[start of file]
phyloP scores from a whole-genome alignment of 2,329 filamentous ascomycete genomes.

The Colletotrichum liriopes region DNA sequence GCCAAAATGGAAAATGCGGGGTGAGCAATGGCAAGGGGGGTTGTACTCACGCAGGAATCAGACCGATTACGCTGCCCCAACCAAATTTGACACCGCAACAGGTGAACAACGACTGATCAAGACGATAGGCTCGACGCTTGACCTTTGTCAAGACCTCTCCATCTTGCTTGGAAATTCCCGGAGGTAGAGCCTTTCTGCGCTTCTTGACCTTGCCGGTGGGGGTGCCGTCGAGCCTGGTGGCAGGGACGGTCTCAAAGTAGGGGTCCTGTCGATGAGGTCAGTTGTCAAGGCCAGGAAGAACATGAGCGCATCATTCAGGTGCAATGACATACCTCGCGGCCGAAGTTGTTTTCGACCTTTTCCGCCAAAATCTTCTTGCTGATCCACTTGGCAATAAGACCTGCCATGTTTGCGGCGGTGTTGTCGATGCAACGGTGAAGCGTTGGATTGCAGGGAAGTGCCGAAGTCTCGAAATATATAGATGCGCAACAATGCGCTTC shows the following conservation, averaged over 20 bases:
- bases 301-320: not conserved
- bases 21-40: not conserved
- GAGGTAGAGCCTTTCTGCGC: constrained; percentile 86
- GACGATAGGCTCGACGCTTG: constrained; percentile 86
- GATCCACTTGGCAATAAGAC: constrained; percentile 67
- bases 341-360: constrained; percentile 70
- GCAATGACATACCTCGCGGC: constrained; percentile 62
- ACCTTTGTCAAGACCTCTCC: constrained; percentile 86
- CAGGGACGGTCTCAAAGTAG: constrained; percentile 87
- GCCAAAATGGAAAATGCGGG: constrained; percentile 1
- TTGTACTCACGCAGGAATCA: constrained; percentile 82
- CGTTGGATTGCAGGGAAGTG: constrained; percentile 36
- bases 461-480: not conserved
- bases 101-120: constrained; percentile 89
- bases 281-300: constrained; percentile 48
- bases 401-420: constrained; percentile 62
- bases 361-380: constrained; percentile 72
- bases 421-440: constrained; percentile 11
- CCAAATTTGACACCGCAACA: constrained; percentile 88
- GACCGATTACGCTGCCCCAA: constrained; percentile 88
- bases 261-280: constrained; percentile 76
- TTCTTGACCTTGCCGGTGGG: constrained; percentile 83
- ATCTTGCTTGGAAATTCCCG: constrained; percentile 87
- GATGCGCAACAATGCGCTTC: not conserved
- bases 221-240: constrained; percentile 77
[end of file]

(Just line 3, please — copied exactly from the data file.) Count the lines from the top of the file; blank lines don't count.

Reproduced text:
- bases 301-320: not conserved